Open Data and the Public Sector

On Thursday 16 July 2015, the Griffith University Friends of the Library hosted Open Data in the Public Sector.

Facilitated by Tim Cox, from 612 ABC Brisbane, a panel of special guests discussed the possibilities and potential of open data to improve process, productivity and performance in the public sector.


Tim Cox, Linda O’Brien, Anne Tiernan & Mike Stapleton

The panelists included:

  • Mike Stapleton, Deputy Director-General, Department of Transport and Main Roads
  • Anne Tiernan, School of Government and International Relations, Griffith University
  • Linda O’Brien, Pro Vice Chancellor, Information Services, Griffith University

Linda O’Brien said open data is “making the knowledge of the world findable and curated so that it could be shared for future generations”. We need to know “how we can support learning, how we can support knowledge creation and peoples understanding of the world so we can create a better future”.

Anne Tiernan discussed the “promise and potential of open data to transform the delivery of public services and the service of good government” to “drive productivity and performance improvement in the delivery of public services and to catalyse innovation and the creation of knowledge intensive jobs and industries”.

Open Data and the Public Sector

Open Data and the Public Sector

Mike Stapleton gave a brief insight into how the Department of Transport and Main Roads uses their data to manage their services. “Transport is one of the areas of the economy where we continue to achieve significant productivity gains and one of the tools that we are using to do that at the moment is data”.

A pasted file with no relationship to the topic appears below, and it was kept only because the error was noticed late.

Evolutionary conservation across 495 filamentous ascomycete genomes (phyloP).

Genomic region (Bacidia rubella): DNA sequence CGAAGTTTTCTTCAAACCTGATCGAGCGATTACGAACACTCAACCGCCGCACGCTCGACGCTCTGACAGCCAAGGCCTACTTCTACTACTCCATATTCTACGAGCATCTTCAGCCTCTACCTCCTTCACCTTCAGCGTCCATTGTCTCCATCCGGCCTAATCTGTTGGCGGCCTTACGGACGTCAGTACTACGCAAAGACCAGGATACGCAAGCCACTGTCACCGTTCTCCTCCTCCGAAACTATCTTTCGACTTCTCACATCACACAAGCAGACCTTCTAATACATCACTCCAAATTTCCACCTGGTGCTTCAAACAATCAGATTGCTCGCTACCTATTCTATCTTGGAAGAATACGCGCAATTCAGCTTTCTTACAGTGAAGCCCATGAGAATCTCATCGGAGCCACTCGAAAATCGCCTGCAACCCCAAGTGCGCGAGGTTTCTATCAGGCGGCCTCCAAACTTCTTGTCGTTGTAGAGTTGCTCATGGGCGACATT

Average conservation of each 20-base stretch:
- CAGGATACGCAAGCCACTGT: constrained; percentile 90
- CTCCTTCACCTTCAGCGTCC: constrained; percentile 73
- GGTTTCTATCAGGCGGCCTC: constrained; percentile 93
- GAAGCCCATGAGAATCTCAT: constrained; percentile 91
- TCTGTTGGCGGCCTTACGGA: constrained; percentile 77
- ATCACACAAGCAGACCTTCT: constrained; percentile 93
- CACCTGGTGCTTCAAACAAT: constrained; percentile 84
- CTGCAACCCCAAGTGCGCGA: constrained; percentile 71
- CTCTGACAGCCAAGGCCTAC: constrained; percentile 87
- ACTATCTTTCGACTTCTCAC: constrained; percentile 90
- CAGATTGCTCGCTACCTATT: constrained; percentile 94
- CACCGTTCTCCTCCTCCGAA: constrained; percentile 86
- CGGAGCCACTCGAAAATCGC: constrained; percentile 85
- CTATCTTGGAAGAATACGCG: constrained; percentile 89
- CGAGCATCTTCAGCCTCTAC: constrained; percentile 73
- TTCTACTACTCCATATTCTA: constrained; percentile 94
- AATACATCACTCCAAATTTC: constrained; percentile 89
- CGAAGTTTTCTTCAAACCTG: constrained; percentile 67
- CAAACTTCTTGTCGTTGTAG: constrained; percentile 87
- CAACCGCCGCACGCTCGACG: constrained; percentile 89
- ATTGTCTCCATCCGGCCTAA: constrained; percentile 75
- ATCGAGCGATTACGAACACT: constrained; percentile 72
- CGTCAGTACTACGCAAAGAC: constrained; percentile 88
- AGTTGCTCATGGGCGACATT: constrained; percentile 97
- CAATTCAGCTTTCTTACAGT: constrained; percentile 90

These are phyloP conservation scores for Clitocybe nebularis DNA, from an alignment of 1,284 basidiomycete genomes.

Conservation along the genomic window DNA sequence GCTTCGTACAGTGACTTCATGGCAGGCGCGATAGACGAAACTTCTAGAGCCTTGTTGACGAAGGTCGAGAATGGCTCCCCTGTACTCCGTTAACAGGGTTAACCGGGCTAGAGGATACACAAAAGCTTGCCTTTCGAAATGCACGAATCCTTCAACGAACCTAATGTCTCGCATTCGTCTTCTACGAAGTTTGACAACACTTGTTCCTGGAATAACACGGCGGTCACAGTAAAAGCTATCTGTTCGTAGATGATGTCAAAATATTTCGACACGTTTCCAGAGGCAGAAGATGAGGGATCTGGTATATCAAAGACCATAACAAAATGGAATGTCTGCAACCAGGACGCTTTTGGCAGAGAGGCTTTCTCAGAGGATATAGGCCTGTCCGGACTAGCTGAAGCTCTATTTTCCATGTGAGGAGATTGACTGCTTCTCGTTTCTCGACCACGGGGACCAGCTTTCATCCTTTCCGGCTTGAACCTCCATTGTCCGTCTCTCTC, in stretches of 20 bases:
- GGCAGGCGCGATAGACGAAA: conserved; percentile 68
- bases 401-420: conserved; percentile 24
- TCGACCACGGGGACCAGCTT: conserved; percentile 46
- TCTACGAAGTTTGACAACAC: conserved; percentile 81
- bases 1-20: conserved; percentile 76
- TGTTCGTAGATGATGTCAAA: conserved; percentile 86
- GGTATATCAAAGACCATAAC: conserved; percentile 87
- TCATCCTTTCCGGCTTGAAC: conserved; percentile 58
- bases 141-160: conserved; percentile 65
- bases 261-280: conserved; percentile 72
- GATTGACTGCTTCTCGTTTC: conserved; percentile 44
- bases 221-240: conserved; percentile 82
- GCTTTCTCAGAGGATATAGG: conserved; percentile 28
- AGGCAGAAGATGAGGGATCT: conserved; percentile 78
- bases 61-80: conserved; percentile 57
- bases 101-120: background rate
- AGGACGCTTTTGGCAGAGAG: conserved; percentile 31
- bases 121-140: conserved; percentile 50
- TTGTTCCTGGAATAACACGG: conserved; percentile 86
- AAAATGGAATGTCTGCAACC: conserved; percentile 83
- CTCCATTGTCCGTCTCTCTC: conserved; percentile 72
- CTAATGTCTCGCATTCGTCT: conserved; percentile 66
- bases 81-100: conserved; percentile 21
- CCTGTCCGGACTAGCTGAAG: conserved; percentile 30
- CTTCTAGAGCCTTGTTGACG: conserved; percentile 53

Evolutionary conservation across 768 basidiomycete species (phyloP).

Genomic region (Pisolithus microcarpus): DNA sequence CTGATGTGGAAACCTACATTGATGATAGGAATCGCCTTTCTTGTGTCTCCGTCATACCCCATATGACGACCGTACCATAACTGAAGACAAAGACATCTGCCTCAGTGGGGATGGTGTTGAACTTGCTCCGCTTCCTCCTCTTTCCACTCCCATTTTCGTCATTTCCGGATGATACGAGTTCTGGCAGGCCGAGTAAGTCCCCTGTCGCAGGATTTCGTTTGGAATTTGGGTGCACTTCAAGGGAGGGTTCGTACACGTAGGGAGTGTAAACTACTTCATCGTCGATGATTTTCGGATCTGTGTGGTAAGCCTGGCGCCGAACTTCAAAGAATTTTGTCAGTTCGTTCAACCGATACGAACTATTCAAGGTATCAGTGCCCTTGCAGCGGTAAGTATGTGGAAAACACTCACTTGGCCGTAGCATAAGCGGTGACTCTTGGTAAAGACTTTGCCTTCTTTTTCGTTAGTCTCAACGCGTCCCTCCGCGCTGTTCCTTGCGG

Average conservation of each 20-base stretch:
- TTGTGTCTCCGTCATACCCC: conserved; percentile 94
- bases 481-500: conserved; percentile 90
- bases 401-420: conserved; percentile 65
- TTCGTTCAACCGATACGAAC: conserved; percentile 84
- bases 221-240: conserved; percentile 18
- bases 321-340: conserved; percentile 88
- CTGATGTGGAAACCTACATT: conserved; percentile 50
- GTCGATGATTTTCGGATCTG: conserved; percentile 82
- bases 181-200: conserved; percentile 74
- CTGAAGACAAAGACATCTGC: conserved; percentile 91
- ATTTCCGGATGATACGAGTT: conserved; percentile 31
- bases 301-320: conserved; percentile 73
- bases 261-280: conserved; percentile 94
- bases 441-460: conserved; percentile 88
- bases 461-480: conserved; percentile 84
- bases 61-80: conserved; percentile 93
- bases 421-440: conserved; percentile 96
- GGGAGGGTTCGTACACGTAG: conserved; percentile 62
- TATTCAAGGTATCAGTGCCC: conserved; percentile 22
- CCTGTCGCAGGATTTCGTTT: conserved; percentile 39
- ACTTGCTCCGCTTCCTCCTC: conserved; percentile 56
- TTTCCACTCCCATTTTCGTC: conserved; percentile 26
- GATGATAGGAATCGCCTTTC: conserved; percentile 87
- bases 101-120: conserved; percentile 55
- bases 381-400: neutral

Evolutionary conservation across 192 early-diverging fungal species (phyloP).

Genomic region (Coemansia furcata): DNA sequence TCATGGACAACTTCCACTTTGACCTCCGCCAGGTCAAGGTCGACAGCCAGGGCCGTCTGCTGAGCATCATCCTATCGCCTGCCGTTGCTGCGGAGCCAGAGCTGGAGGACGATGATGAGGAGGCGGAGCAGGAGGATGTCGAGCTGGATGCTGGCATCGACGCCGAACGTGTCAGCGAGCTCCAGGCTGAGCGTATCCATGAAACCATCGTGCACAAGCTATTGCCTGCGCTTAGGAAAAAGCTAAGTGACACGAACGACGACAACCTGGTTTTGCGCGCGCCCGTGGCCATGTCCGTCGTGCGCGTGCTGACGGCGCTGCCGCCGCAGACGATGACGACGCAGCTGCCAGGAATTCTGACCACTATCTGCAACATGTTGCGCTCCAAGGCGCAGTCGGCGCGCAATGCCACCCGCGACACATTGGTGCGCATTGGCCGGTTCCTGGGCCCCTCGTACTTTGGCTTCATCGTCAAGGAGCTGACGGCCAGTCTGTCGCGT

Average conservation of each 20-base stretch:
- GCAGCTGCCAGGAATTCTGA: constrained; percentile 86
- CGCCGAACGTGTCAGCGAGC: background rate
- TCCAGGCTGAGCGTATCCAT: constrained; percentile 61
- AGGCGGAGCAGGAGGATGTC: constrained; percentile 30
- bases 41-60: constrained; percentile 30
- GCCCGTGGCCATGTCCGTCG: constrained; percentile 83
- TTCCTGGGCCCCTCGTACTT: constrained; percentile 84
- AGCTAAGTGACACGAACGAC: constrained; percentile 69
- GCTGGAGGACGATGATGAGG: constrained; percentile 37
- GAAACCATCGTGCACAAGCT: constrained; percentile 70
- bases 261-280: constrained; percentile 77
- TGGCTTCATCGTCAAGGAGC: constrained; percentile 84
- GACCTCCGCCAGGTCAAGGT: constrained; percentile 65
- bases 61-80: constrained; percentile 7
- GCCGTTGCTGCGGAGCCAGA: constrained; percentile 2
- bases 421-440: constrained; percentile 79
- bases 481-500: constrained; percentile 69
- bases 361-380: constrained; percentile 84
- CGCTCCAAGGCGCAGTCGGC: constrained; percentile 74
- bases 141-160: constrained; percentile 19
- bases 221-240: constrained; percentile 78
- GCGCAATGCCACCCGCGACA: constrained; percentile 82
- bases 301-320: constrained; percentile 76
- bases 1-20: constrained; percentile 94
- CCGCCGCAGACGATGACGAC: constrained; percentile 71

The audience then took the opportunity to target topics such as:

  • Ensuring open data is a free commodity, to reduce barriers to its use, and encourage the development of the open data economy.
  • The development of the future Data Economist – to increase the current lack of skill in understanding and using data appropriately. To teach data literacy and how to interpret and analyse data in a meaningful way. To understand and quantify economic value of the data.
  • Using open data to empower less fortunate members of society in the less fortunate regions of our state through participation and advancement.
  • Strategies to data liquidity.
  • The foundation of a culture surrounding the creation and provision of open data.

The discussions continued over drinks and canapés, and the opportunity for Friends of the Library members to chat with the panel speakers and the facilitator.

The evening was a great success, with the event triggering greater conversation and actions surrounding the potential of open data.

For more information of the Friends of the Library and how to become a member, visit

Tim Cox (612 ABC Brisbane)

Tim Cox (612 ABC Brisbane)

Friends of the Library cocktail reception

Friends of the Library cocktail reception

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